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Judge Issues Temporary Order Blocking Expulsion For Refusing To Wear RFID Tag

Unknown Lamer posted about 2 years ago | from the dang-terrorist-judges dept.

Education 305

An anonymous reader writes with an update about the student refusing to wear an RFID badge in Texas. From the article: "A district court judge for Bexar County has granted a temporary restraining order (TRO) to ensure that Andrea Hernandez, a San Antonio high school student from John Jay High School's Science and Engineering Academy, can continue her studies pending an upcoming trial. The Northside Independent School District (NISD) in Texas recently informed the sophomore student that she would be suspended for refusing to wear a 'Smart' Student ID card embedded with a Radio Frequency Identification (RFID) tracking chip."

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From the original article... (2, Insightful)

History's Coming To (1059484) | about 2 years ago | (#42074893)

The student was offered a security card with no battery and chip, but still refused. I'd have some sympathy if the college hadn't offered this option, but as it stands it's simply refusal to wear an ID badge and has nothing to do with RFID tracking...good luck to her when it comes to finding a job with any company that uses ID badges of any description.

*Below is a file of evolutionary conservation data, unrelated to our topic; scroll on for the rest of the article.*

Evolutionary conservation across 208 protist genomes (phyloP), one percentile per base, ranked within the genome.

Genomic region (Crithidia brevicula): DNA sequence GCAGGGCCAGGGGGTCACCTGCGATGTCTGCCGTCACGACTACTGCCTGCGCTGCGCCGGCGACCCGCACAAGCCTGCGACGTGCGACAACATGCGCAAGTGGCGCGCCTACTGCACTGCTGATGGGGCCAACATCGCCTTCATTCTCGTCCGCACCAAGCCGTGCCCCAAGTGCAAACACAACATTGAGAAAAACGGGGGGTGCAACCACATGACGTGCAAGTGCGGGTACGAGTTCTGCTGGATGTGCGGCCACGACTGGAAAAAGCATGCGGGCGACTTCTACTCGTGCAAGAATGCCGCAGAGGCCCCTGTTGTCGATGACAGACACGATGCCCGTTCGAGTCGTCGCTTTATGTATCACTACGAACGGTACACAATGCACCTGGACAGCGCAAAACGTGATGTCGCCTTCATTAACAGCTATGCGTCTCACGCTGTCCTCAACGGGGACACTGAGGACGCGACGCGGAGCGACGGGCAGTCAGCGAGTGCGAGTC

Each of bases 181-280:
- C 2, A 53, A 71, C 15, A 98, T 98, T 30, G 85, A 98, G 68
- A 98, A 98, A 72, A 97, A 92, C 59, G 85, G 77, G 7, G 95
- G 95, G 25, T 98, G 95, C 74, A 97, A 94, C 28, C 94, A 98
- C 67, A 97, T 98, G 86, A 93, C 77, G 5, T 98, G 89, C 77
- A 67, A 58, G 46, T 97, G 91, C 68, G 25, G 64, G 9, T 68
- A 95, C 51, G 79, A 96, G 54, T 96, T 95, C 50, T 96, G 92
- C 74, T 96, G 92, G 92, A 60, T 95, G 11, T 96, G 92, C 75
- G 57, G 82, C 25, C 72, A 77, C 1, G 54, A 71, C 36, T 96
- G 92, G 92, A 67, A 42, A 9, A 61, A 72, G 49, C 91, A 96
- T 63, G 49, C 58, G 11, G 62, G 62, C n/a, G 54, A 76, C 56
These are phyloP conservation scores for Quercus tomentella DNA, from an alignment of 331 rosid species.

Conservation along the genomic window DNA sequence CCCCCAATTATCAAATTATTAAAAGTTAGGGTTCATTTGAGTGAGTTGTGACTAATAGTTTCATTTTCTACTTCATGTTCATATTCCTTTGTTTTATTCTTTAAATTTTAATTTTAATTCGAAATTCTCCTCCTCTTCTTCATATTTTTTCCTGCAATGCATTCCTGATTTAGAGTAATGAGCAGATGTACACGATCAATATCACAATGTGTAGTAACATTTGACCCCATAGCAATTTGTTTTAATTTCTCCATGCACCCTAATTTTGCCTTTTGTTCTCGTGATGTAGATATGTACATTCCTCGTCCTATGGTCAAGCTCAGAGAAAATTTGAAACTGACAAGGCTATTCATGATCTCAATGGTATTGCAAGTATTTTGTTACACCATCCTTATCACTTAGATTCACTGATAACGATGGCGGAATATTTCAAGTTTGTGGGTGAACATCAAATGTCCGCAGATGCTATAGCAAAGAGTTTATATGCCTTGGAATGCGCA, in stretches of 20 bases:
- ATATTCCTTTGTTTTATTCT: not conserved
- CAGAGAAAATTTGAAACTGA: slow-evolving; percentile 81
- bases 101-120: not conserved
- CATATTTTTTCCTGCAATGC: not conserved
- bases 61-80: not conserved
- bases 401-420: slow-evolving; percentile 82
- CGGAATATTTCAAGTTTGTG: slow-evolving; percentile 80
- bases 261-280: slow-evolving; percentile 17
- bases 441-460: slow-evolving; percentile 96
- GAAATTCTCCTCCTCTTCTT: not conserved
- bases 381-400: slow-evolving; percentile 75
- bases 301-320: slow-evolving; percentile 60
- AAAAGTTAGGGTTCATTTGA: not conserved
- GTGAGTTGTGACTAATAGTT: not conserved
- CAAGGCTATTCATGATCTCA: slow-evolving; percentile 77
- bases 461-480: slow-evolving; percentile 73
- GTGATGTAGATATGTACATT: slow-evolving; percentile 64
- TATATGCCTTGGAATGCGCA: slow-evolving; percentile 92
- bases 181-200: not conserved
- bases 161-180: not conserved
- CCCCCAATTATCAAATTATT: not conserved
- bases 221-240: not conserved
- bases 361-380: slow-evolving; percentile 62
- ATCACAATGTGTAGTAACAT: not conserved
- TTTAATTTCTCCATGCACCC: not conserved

Re:From the original article... (5, Informative)

L1mewater (557442) | about 2 years ago | (#42074941)

Keep reading the article. The father claims that they would remove the RFID from her badge only if they ceased criticizing the program and publicly endorsed it or something. If she had just gone along with that offer, plenty of other folks would be complaining about her not standing up for her principles.

Simple Science (4, Interesting)

Roger W Moore (538166) | about 2 years ago | (#42075343)

Given that the school claims to be a "Science and Engineering Academy" surely it isn't that hard for the students to figure out how to disable the RFID chips either by passive screening, hammer or quick zap in the microwave? That way the idiots in charge can go on in blissful ignorance and the students don't get tracked remotely but still have the ID card functionality.

Re:Simple Science (5, Insightful)

qbast (1265706) | about 2 years ago | (#42075733)

And get expelled for destruction of school property, great idea.

Re:Simple Science (5, Funny)

ArcadeMan (2766669) | about 2 years ago | (#42075897)

I'm sorry sir, I left my ID card in my pants while trying to dry them off in the microwave oven, I was in a hurry this morning.

Re:Simple Science (0, Insightful)

Anonymous Coward | about 2 years ago | (#42075921)

They're doing the best they can do at the moment while staying legal, rather than be a complete moron like you and frying property that isn't theirs. You're just as bad as the "idiots in charge", except they seem smarter than you...

Re:From the original article... (3, Insightful)